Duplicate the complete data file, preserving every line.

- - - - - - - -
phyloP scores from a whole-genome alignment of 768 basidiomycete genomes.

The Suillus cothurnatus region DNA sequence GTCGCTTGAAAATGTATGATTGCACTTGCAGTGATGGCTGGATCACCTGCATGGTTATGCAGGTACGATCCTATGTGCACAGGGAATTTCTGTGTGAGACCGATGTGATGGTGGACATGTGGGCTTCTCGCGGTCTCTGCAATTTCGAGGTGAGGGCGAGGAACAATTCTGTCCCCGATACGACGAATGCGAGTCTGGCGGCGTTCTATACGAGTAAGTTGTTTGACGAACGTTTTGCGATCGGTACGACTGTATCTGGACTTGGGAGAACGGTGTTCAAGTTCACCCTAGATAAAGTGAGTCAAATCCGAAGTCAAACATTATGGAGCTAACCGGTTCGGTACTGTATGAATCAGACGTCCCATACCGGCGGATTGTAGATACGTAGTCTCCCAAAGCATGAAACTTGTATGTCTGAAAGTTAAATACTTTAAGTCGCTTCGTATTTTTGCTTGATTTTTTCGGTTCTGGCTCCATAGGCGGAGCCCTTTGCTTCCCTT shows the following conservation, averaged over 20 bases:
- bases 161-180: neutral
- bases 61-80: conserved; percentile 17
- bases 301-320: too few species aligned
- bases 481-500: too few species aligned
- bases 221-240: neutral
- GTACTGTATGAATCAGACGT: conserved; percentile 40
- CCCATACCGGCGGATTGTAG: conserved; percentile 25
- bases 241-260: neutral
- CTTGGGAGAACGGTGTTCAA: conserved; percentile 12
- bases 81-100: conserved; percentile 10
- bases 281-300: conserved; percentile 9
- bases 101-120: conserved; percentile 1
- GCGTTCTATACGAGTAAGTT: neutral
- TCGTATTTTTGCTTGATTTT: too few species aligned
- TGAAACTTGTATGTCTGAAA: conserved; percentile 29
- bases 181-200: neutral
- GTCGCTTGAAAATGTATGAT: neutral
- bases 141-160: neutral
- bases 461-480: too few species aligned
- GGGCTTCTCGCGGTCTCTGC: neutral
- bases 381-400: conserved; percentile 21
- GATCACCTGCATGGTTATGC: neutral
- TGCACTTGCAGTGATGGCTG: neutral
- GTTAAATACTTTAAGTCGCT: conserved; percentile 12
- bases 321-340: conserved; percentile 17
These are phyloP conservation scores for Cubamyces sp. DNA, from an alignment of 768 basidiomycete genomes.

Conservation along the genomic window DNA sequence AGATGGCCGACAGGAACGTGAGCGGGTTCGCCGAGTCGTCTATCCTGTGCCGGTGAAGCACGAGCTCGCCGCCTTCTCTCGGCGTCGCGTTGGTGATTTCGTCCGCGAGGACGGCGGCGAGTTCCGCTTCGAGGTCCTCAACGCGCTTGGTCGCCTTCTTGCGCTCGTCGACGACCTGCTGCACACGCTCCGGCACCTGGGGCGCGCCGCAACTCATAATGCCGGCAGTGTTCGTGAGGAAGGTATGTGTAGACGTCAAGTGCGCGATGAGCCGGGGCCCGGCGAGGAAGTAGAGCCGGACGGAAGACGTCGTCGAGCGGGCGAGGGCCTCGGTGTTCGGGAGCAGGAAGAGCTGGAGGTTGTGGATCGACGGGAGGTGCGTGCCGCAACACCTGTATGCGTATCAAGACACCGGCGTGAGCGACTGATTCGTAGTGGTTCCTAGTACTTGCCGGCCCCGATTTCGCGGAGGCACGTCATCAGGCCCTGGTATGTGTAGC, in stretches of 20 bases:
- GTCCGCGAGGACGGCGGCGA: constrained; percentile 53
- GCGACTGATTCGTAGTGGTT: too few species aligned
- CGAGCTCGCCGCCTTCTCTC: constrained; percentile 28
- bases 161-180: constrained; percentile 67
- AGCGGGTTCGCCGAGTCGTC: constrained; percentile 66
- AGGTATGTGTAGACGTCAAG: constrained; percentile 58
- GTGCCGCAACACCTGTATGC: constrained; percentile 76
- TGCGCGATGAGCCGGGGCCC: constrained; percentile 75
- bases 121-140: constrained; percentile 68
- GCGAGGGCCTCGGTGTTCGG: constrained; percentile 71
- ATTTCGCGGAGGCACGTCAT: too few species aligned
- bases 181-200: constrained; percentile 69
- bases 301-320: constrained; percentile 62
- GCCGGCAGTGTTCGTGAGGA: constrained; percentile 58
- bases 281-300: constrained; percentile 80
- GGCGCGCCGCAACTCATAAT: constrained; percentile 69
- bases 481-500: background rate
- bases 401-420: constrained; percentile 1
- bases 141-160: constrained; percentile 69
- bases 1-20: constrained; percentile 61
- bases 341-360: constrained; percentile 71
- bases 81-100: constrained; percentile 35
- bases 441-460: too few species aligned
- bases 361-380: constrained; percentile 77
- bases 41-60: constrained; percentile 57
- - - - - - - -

phyloP scores from a whole-genome alignment of 768 basidiomycete genomes.

The Suillus cothurnatus region DNA sequence GTCGCTTGAAAATGTATGATTGCACTTGCAGTGATGGCTGGATCACCTGCATGGTTATGCAGGTACGATCCTATGTGCACAGGGAATTTCTGTGTGAGACCGATGTGATGGTGGACATGTGGGCTTCTCGCGGTCTCTGCAATTTCGAGGTGAGGGCGAGGAACAATTCTGTCCCCGATACGACGAATGCGAGTCTGGCGGCGTTCTATACGAGTAAGTTGTTTGACGAACGTTTTGCGATCGGTACGACTGTATCTGGACTTGGGAGAACGGTGTTCAAGTTCACCCTAGATAAAGTGAGTCAAATCCGAAGTCAAACATTATGGAGCTAACCGGTTCGGTACTGTATGAATCAGACGTCCCATACCGGCGGATTGTAGATACGTAGTCTCCCAAAGCATGAAACTTGTATGTCTGAAAGTTAAATACTTTAAGTCGCTTCGTATTTTTGCTTGATTTTTTCGGTTCTGGCTCCATAGGCGGAGCCCTTTGCTTCCCTT shows the following conservation, averaged over 20 bases:
- bases 161-180: neutral
- bases 61-80: conserved; percentile 17
- bases 301-320: too few species aligned
- bases 481-500: too few species aligned
- bases 221-240: neutral
- GTACTGTATGAATCAGACGT: conserved; percentile 40
- CCCATACCGGCGGATTGTAG: conserved; percentile 25
- bases 241-260: neutral
- CTTGGGAGAACGGTGTTCAA: conserved; percentile 12
- bases 81-100: conserved; percentile 10
- bases 281-300: conserved; percentile 9
- bases 101-120: conserved; percentile 1
- GCGTTCTATACGAGTAAGTT: neutral
- TCGTATTTTTGCTTGATTTT: too few species aligned
- TGAAACTTGTATGTCTGAAA: conserved; percentile 29
- bases 181-200: neutral
- GTCGCTTGAAAATGTATGAT: neutral
- bases 141-160: neutral
- bases 461-480: too few species aligned
- GGGCTTCTCGCGGTCTCTGC: neutral
- bases 381-400: conserved; percentile 21
- GATCACCTGCATGGTTATGC: neutral
- TGCACTTGCAGTGATGGCTG: neutral
- GTTAAATACTTTAAGTCGCT: conserved; percentile 12
- bases 321-340: conserved; percentile 17
These are phyloP conservation scores for Cubamyces sp. DNA, from an alignment of 768 basidiomycete genomes.

Conservation along the genomic window DNA sequence AGATGGCCGACAGGAACGTGAGCGGGTTCGCCGAGTCGTCTATCCTGTGCCGGTGAAGCACGAGCTCGCCGCCTTCTCTCGGCGTCGCGTTGGTGATTTCGTCCGCGAGGACGGCGGCGAGTTCCGCTTCGAGGTCCTCAACGCGCTTGGTCGCCTTCTTGCGCTCGTCGACGACCTGCTGCACACGCTCCGGCACCTGGGGCGCGCCGCAACTCATAATGCCGGCAGTGTTCGTGAGGAAGGTATGTGTAGACGTCAAGTGCGCGATGAGCCGGGGCCCGGCGAGGAAGTAGAGCCGGACGGAAGACGTCGTCGAGCGGGCGAGGGCCTCGGTGTTCGGGAGCAGGAAGAGCTGGAGGTTGTGGATCGACGGGAGGTGCGTGCCGCAACACCTGTATGCGTATCAAGACACCGGCGTGAGCGACTGATTCGTAGTGGTTCCTAGTACTTGCCGGCCCCGATTTCGCGGAGGCACGTCATCAGGCCCTGGTATGTGTAGC, in stretches of 20 bases:
- GTCCGCGAGGACGGCGGCGA: constrained; percentile 53
- GCGACTGATTCGTAGTGGTT: too few species aligned
- CGAGCTCGCCGCCTTCTCTC: constrained; percentile 28
- bases 161-180: constrained; percentile 67
- AGCGGGTTCGCCGAGTCGTC: constrained; percentile 66
- AGGTATGTGTAGACGTCAAG: constrained; percentile 58
- GTGCCGCAACACCTGTATGC: constrained; percentile 76
- TGCGCGATGAGCCGGGGCCC: constrained; percentile 75
- bases 121-140: constrained; percentile 68
- GCGAGGGCCTCGGTGTTCGG: constrained; percentile 71
- ATTTCGCGGAGGCACGTCAT: too few species aligned
- bases 181-200: constrained; percentile 69
- bases 301-320: constrained; percentile 62
- GCCGGCAGTGTTCGTGAGGA: constrained; percentile 58
- bases 281-300: constrained; percentile 80
- GGCGCGCCGCAACTCATAAT: constrained; percentile 69
- bases 481-500: background rate
- bases 401-420: constrained; percentile 1
- bases 141-160: constrained; percentile 69
- bases 1-20: constrained; percentile 61
- bases 341-360: constrained; percentile 71
- bases 81-100: constrained; percentile 35
- bases 441-460: too few species aligned
- bases 361-380: constrained; percentile 77
- bases 41-60: constrained; percentile 57